Skip to content

Posts from the ‘SEL’ Category

Context Influences Relationships

This week, I will be spending two days with colleagues and friends from around the world who deeply care about the social and emotional health of children, youth and adults. This is CASEL’s first conference, a great opportunity to celebrate the work that has been done to date, identify the current challenges, and make plans to grow this practicing community. In addition to presenting research that I conducted with colleagues from the Learning Policy Institute, I look forward to connecting with the many people with whom I have collaborated over the years, and also meeting new colleagues. These relationships fill my bucket and strengthen my commitment to continue doing the work that matters.

I have written in the past about the power of relationships—nurturing our human capacity to form and maintain relationships is essential to developing a positive sense of wellbeing. When we connect with others at an emotional level, we simply feel better. In my forthcoming book, Teaching with the HEART in Mind, building relationships is one of the core competencies. In this snippet, I discuss how context influences the way we practice our social and emotional skills. Let me know what you think. I appreciate your feedback.

There is a particular year in my teaching career that I remember with acute nostalgia; a time when I clearly felt the magic of meaningful relationships. I was new to the school, and coming to take the place of a well-loved teacher, who was on sick leave. The students did not want me there; they missed their former teacher and were counting the days for him to be back. As things go sometimes, this teacher was not able to return to work, and I stayed. My partner teacher, Toni, had been at the school for more than 15 years. He was warm and funny, and deeply cared about the children. We quickly connected and had a lot of fun working together. Although he had a lot more teaching experience than I did, he was generally open to my suggestions and ideas for new projects. He made me feel welcome and part of the team; he was there when I needed support with my class or just to vent about students’ behaviors. With his support, I was able to earn my students’ trust and we ended up having a great year.

If you have had a similar experience in your teaching career, you know how important it is to have supportive and caring colleagues. Not only are these relationships important for teachers’ wellbeing, but also they influence how teachers feel about their teaching and the relationships they establish with their students. Let me explain why.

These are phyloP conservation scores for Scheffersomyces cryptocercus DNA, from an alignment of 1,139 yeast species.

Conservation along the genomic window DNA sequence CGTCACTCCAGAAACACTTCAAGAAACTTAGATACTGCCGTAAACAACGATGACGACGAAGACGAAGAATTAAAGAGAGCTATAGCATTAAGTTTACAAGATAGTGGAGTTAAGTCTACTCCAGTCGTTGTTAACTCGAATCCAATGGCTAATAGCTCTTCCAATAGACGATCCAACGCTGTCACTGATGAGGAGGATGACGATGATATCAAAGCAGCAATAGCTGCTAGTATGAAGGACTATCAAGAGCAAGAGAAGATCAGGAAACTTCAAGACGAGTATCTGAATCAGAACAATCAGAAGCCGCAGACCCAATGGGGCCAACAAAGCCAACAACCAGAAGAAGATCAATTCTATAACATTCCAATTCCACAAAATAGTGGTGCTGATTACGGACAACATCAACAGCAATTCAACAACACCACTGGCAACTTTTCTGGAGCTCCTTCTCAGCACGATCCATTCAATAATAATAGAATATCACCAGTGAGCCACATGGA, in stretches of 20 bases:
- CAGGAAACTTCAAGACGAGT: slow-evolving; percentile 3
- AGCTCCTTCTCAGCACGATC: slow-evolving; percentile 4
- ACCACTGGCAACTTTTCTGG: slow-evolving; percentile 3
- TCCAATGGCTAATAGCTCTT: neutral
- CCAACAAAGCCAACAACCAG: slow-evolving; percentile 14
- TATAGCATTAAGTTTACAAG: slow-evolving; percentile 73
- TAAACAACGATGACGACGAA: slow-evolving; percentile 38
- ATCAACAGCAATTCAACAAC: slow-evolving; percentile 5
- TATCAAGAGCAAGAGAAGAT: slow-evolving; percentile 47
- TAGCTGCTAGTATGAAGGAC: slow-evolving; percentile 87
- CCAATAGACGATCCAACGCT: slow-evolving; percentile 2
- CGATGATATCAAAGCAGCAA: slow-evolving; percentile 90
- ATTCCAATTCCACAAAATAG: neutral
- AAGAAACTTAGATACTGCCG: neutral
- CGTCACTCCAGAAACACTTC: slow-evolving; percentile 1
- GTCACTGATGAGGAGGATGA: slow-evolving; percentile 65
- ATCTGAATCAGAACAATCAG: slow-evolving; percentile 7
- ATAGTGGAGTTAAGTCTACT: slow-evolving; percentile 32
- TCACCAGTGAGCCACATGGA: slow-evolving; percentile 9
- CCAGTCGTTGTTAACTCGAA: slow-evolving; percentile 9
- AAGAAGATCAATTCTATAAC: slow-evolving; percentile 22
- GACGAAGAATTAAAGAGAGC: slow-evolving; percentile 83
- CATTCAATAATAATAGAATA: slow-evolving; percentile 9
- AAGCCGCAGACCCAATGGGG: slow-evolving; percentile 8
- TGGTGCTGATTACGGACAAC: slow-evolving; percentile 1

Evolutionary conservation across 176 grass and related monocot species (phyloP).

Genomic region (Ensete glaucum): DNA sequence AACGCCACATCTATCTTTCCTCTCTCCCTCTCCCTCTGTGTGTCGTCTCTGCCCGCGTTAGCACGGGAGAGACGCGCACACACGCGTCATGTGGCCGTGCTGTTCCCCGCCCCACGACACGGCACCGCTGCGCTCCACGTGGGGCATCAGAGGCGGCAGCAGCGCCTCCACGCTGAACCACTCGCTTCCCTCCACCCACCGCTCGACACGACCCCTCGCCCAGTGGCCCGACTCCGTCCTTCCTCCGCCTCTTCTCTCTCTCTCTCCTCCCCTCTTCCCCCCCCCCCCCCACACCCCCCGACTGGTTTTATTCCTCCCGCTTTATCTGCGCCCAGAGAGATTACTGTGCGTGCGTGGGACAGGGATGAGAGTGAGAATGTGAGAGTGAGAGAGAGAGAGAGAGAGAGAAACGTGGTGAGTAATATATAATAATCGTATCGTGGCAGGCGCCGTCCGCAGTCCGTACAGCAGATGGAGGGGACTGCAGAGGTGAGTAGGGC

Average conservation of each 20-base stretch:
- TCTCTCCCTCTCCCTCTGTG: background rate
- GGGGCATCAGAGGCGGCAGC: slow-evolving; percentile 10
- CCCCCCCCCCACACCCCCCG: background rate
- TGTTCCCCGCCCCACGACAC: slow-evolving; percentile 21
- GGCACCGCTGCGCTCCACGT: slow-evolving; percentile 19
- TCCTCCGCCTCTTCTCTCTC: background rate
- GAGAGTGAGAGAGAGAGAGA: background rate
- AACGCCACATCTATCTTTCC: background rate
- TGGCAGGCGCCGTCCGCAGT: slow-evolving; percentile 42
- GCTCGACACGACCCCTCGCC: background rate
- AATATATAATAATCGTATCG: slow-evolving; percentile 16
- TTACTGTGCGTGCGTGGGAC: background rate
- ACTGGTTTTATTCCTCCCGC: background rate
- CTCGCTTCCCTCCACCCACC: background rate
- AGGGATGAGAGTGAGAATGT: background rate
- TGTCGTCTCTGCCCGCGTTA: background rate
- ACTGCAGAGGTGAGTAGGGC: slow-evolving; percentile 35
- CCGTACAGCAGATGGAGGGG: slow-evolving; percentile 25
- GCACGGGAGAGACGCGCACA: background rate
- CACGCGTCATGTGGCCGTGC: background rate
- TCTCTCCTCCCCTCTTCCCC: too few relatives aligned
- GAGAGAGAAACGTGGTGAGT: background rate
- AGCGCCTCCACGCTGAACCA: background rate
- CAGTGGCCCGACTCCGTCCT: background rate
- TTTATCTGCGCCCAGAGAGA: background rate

The way we practice our social and emotional skills is influenced by context[i]. For example, if I had encountered a partner who complained and gossiped about other teachers, or who ignored me, my tendency would have probably been to display more negative behaviors. On the other hand, when people work in supportive and welcoming environments, they are more inclined to successfully manage job stressors (such as handling a challenging class), and ask for or offer help when needed.

Now, think about your current workplace. How does it affect your behavior and the ways in which you relate to students, colleagues and families? Are you able to be your “better self”? Being aware of how your work environment affects your behavior will help you make different choices if necessary. Whenever possible, surround yourself with supportive colleagues.

While you may have less control over certain aspects of your school’s climate, you do play a big role in creating an environment in your classroom that is conducive to positive relationships, enjoyable experiences, and meaningful learning. A big part of this endeavor is developing students’ relationship building skills, so they can learn how to work with different people, have productive disagreements, and have tools to “find their place” in a group.

As you have probably experienced in your professional and personal life, for relationships to be strong and long-lasting, you need to cultivate them. In a way, relationships are like a fire—sometimes you have to build them from scratch, using tinder and kindling, while other times you can sit back and enjoy the warmth before adding some more wood. This is why the verb in this competency is to reignite, which means to burn again, to give new life and energy.

Until next time, keep me posted on your SEL progress, and get in touch if you need any additional support.

Sign up for updates about the book. I’ll be sharing another excerpt soon. Stay tuned!

[i]   Jones, S. M., Bouffard, S. M., & Weissbourd, R. (2013). Educators’ Social and Emotional Skills Vital to Learning. Phi Delta Kappan, 94(8), 62–65.

Behavior is Communication

“What happened, Mom? What is going on?” My daughter asked the other night, while she climbed on a chair to look at my computer. I was staring at my laptop, looking at pictures of the destruction caused by hurricane Dorian in The Bahamas. I felt speechless. Miles and miles of destroyed homes, entire towns swapped away by the hurricane. According to CNN, 70,000 people lost almost everything, and thousands of survivors are still trying to escape the destroyed areas.

I closed my computer and tried to explain what had happened. She got concerned and asked how the children could to school if the buildings were destroyed. “I don’t know” I said, unable to elaborate a better response. That night, she woke up several times asking about earthquakes. She knows that we live close to the San Andreas fault, and she practices earthquake drills at school. At a certain point, children realize that bad things do actually happen.

When children live through stressful events—such as a natural disaster, losing their homes or the death of a loved one—they may become hypervigilant about these events happening again in the future. Even students who have only seen pictures or heard stories about these disasters may become worried about their safety or what they would do if something happened. If students bring up these topics in your classroom, support them by discussing their feelings and answering questions. These conversations may reduce some of their fear and anxiety, and open the door to build trust with your students.